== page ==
WINNER: Community Achievement in Health Care
Eskenazi Health Prescription for Hope
After 2014, a year in which the city’s criminal homicide rate was the highest it’s been in eight years, Indianapolis needs all the help it can get to fight violent crime.
The 135 murders don’t even tell the whole story. More than 400 non-fatal shootings happened last year, and that doesn’t count the number of violent acts that didn’t involve a gun. It takes more than a police force to battle that level of dysfunction.
One program that’s doing its part is Eskenazi Health’s Prescription for Hope, a 6-year-old initiative that helps victims of violent crime make positive changes in their lives and avoid becoming victims again.
Prescription for Hope, which is also open to the families of victims, is making a difference. In three years, Eskenazi saw the number of patients returning to the hospital with violent injuries fall from 30.8 percent to 4.6 percent, said Marion County Prosecutor Terry Curry.
Because of numbers like those—and the difference the program is making in the lives of the people it’s helping—Prescription for Hope is this year’s Health Care Heroes winner in the Community Achievement in Health Care category.
Curry, who nominated Prescription for Hope, noted that trauma from gunshots, stab wounds and assaults is a robust predictor of future violent injury, citing a 2007 study published in the Journal of the American College of Surgeons.
Prescription for Hope is the only program of its kind in the state, and its success has drawn the interest of hospitals in South Bend and Fort Wayne that might start similar programs, said Dr. Gerardo Gomez, medical director for Prescription for Hope and chief of trauma at Eskenazi Health.
Gomez and his team are happy to have other hospitals mimic the program, just as they did after Eskenazi Health CEO Dr. Lisa Harris returned from a meeting of public hospital executives where she learned about the success of a similar program at San Francisco General Hospital and Trauma Center.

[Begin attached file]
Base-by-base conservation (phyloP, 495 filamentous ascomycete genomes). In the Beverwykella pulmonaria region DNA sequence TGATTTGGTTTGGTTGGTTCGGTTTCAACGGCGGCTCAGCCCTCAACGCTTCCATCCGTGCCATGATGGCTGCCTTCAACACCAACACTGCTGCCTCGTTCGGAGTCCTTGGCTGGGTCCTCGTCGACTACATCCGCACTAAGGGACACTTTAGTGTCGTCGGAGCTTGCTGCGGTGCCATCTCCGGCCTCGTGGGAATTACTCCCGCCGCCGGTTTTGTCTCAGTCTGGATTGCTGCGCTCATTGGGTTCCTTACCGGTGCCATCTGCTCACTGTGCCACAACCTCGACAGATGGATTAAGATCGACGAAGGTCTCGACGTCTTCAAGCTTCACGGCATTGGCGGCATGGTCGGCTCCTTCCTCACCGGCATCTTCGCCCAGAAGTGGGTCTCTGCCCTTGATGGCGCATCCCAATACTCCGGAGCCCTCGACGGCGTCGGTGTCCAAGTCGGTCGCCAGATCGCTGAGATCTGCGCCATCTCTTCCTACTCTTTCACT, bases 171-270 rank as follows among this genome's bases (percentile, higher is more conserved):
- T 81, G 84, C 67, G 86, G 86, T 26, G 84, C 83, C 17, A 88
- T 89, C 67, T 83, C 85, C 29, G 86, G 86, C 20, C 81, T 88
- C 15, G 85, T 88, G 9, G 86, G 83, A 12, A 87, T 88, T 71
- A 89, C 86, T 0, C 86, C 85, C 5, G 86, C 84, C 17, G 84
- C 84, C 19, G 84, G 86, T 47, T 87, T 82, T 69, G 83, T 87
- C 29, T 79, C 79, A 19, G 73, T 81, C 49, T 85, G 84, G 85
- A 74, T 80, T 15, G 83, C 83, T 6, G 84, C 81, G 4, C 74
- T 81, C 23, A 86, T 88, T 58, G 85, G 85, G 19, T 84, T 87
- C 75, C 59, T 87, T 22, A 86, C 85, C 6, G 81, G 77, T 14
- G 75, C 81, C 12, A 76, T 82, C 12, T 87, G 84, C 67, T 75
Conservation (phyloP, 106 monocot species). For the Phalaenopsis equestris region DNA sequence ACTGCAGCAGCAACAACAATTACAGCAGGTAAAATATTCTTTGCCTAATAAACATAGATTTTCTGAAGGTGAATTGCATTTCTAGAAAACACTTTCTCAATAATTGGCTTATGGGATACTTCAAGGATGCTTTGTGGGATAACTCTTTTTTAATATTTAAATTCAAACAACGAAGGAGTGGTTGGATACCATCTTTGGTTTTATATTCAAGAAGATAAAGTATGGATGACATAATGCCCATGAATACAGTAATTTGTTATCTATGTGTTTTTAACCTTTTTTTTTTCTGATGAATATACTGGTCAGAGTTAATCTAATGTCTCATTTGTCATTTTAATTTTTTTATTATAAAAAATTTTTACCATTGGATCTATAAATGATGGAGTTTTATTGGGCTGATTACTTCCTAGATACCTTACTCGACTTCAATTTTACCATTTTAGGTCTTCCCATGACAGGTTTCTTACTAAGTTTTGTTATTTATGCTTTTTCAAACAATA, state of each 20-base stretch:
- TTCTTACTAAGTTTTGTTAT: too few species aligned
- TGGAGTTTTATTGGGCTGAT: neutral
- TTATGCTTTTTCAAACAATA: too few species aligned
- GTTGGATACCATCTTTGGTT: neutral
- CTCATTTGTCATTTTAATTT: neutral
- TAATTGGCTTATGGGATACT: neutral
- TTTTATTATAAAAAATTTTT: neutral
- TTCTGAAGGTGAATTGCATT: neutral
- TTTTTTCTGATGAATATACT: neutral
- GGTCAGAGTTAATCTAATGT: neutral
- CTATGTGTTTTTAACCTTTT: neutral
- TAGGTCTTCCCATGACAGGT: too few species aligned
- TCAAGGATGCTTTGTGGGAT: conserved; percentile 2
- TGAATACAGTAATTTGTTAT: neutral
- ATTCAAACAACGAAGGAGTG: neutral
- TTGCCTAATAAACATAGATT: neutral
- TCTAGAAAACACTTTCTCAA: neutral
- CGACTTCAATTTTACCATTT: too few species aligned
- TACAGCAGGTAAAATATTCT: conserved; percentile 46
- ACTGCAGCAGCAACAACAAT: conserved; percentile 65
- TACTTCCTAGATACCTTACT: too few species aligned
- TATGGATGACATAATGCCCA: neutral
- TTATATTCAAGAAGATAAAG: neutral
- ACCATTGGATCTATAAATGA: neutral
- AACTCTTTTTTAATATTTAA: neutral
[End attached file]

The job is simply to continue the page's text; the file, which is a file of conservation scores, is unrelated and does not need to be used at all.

Funded by a combination of public and private grants and donations, Prescription for Hope started with two so-called support specialists, the people who approach patients and their families about taking advantage of the program. So far, 341 have enrolled, Gomez said. Of those who are approached, he said, about 25 percent agree to participate.
Those who do are assessed by the support specialist and referred to help in up to seven areas: physical and mental health; education and training; social and recreational needs; housing and shelter; family and daily living issues; and employment. Most of the participants stick with the program, Gomez said, with relocation being one of the most common reasons people drop out.
Gomez said support specialists become the person participants can count on, checking in on their progress, driving them to appointments and generally helping them succeed. That support typically lasts about a year. Unfortunately, Prescription for Hope is down to one support specialist because of funding issues. Gomez said the goal is to have at least three.
One of only 26 such programs across the country registered with the National Network of Hospital-Based Violence Intervention Programs, Prescription for Hope is estimated to have saved Eskenazi Health $380,000 a year. And the program has influential advocates, such as the Indianapolis Metropolitan Police Department and Chief Rick Hite.
“It is this type of social service program, which digs deep into the personal, environmental and cultural factors of violent behavior, that can change our city and help prevent repeat offenses,” Hite said in lending support to Prescription for Hope’s nomination.
The other core supporters of the program are the Indianapolis Housing Agency, the Marion County Health Department, the Marion County Prosecutor’s Office and The Ten Point Coalition, a faith-based group trying to reduce violent crime in the city.
Some of Prescription for Hope’s biggest, and most persuasive, advocates are its participants.
People like Ebonnie Cross, whose whole family has benefited from the program since enrolling in 2012. Her siblings, including a brother who is in college on a scholarship he received with help from the program, are all in school now. Cross is studying to be a nurse and said she doesn’t know what would have happened to the family without Prescription for Hope. “I just want to thank everyone for their help and never giving up on us even when we wanted to give up.”
Johnnie Willis, who joined after his brother was shot, said he didn’t expect much from the program initially, but now he’s a believer. “This program opened my eyes. This program gave me opportunity. This program gave me hope.”•